All about Arundhati Roy’s second novel, The Ministry of Utmost Happiness | books$ht-picks | Hindustan Times
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All about Arundhati Roy’s second novel, The Ministry of Utmost Happiness

Writer-activist Arundhati Roy is all set to publish her second novel, The Ministry of Utmost Happiness, in June this year, nearly 20 years after her debut novel The God of Small Things won the Man Booker Prize.

books Updated: Feb 02, 2017 18:36 IST
The Ministry of Utmost Happiness, Arundhati Roy’s second novel after The God of Small Things, will release on June 6, 2017.
The Ministry of Utmost Happiness, Arundhati Roy’s second novel after The God of Small Things, will release on June 6, 2017.

Writer-activist Arundhati Roy is all set to publish her second novel, The Ministry of Utmost Happiness, in June this year, nearly 20 years after her debut novel The God of Small Things won the Man Booker Prize.

The Ministry of Utmost Happiness, which was first announced in October, is a contemporary story set on the Indian sub-continent, where it delved into the lives of several characters, “each of them in search of a place of safety-in search of meaning, and of love,” according to the book’s description.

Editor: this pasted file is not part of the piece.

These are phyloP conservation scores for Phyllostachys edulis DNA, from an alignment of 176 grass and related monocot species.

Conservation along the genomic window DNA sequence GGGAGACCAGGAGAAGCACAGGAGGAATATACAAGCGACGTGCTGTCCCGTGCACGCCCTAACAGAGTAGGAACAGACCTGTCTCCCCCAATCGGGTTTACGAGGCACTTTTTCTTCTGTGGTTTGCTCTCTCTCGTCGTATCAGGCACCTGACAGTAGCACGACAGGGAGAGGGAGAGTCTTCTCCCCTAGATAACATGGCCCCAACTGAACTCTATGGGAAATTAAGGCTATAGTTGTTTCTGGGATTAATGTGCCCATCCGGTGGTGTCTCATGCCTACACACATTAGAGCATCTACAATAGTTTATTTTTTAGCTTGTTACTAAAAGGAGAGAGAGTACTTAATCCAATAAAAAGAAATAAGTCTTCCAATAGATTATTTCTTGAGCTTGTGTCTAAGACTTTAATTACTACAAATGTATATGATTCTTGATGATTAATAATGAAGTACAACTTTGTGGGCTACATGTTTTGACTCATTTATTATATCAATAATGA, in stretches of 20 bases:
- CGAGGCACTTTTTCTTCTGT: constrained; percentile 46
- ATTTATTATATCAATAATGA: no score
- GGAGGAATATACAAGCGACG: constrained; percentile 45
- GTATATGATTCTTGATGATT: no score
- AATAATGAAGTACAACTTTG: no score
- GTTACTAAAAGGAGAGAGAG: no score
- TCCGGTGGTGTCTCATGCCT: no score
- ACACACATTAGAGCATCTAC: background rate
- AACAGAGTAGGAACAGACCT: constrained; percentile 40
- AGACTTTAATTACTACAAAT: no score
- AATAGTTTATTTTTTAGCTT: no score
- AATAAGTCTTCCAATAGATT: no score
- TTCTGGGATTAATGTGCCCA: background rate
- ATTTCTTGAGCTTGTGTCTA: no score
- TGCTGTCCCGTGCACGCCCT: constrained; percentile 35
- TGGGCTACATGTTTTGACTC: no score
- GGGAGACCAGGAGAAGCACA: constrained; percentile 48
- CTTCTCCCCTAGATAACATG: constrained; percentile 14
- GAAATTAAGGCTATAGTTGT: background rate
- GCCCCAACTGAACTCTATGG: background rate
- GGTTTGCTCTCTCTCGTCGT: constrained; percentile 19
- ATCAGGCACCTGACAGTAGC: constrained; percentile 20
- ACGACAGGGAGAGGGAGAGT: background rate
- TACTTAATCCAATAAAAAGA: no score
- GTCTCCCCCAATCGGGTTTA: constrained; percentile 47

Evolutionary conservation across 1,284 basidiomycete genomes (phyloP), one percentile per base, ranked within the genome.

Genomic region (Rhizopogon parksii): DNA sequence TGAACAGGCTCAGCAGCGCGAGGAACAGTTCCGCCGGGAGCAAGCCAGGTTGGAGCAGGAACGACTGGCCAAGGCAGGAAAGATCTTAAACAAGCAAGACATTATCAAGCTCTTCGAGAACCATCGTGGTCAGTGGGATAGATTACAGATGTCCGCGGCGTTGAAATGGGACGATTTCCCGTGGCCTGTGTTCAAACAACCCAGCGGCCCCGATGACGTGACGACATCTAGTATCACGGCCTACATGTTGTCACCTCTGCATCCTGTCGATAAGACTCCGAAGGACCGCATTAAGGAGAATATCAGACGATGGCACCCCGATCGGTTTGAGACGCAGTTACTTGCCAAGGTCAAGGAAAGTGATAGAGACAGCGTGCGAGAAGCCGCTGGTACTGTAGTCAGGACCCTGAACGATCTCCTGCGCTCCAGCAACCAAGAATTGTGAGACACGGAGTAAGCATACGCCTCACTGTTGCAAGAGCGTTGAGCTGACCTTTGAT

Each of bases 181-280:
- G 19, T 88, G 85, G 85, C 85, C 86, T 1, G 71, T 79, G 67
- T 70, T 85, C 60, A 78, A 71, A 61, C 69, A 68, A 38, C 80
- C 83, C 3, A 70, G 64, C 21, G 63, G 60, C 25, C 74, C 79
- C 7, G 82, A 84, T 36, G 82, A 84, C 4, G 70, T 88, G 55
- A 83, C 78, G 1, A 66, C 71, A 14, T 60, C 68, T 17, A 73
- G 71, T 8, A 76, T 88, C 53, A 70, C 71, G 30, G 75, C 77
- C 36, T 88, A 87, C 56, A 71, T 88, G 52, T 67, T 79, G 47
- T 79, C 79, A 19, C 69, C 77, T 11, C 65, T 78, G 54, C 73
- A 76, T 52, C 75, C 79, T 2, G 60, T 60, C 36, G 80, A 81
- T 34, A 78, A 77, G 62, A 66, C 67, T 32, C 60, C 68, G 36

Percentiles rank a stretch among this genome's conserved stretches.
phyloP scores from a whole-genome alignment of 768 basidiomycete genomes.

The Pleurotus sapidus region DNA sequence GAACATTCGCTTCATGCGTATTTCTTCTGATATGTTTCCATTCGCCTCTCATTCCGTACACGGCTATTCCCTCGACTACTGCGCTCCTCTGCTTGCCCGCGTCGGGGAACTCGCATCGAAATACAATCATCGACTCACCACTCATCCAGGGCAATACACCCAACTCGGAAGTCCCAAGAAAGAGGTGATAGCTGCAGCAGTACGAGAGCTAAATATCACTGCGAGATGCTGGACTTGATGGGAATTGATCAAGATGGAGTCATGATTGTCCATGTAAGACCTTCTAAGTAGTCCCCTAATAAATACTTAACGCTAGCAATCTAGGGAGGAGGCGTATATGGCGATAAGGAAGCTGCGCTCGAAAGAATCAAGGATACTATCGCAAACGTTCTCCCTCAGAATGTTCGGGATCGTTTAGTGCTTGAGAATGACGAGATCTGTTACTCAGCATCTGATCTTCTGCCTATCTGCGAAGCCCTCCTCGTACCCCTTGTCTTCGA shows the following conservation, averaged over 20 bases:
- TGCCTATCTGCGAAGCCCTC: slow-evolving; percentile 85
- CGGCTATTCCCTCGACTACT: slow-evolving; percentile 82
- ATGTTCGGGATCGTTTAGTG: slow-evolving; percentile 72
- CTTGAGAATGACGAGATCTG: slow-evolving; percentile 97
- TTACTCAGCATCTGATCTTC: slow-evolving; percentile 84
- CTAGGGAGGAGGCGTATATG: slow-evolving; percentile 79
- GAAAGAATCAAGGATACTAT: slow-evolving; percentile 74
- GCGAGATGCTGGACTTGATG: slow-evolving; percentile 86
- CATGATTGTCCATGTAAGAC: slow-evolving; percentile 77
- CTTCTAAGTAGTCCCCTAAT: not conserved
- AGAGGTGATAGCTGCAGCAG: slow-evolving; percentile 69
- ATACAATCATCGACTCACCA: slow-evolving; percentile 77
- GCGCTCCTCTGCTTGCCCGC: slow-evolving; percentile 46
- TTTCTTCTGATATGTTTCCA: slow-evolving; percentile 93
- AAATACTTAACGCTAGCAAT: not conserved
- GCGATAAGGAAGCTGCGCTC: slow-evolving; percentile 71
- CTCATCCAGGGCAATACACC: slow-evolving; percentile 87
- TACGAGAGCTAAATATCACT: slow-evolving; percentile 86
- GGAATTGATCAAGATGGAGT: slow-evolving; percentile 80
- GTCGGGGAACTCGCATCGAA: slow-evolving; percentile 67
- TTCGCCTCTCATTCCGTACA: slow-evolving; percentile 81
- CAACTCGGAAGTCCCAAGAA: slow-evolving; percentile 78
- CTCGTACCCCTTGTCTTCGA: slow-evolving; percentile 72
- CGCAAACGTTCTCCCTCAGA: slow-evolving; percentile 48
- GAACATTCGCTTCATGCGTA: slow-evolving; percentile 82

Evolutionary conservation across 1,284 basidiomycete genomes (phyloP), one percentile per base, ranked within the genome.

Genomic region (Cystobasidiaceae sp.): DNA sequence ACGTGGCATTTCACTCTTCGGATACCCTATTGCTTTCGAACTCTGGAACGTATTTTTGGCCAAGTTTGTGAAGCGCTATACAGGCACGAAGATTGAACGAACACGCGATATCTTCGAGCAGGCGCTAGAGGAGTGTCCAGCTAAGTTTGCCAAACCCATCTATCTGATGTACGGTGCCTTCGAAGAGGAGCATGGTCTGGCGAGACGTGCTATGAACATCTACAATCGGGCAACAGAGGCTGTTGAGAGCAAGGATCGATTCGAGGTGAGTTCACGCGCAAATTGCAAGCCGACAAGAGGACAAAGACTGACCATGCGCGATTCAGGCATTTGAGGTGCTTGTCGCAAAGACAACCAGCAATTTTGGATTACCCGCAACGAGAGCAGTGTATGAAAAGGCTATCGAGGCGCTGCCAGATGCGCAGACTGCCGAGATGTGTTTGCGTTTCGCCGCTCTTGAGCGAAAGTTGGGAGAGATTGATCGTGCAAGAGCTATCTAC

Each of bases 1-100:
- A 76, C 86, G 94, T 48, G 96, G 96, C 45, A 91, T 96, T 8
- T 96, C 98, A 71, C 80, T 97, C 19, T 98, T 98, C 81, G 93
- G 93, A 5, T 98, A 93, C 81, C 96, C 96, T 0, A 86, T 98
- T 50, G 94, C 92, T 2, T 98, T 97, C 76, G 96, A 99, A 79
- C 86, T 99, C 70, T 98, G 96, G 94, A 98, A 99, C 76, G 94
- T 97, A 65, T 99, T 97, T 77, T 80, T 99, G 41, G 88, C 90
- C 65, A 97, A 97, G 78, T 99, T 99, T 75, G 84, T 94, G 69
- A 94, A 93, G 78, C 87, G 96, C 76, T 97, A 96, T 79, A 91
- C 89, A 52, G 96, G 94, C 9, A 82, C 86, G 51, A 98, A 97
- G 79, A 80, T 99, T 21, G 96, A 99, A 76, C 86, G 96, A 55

Those characters, whom Roy referred to as “mad souls,” include a resident of a graveyard on the outskirts of Old Delhi, a baby on a sidewalk, a bereaved father writing a letter to his deceased daughter, a lone woman reading through old notebooks in her apartment, and a couple at a guest house.

The book’s release has now been set for release on June 6 internationally, and a cover — which features a photograph of stone by photojournalist Mayank Austen Soofi — has now been revealed.

Roy’s debut novel, The God of Small Things, was first published in 1997 and won the Booker Prize the same year. It told the story of fraternal twins both in 1969, when they are children growing up in Kerala, India, and later on, when they are reunited in their 30s. As it pieces together the death of their half-English cousin, Sophie Mol, who drowned in the river by their family’s house when they were young, it shifts between time periods and ties in the social rules and class politics of India.

While the author makes her second foray into fiction with the new novel, she has been active in writing non-fiction — particularly essays on social causes — since her Booker win. Her non-fiction works include Field Notes on Democracy: Listening to Grasshoppers and Capitalism: A Ghost Story.

Her 2016 book Things That Can and Cannot Be Said: Essays and Conversations was co-authored with actor John Cusack and sees the two reflect on conversations they had with whistleblower Edward Snowden on a 2014 trip to Moscow.

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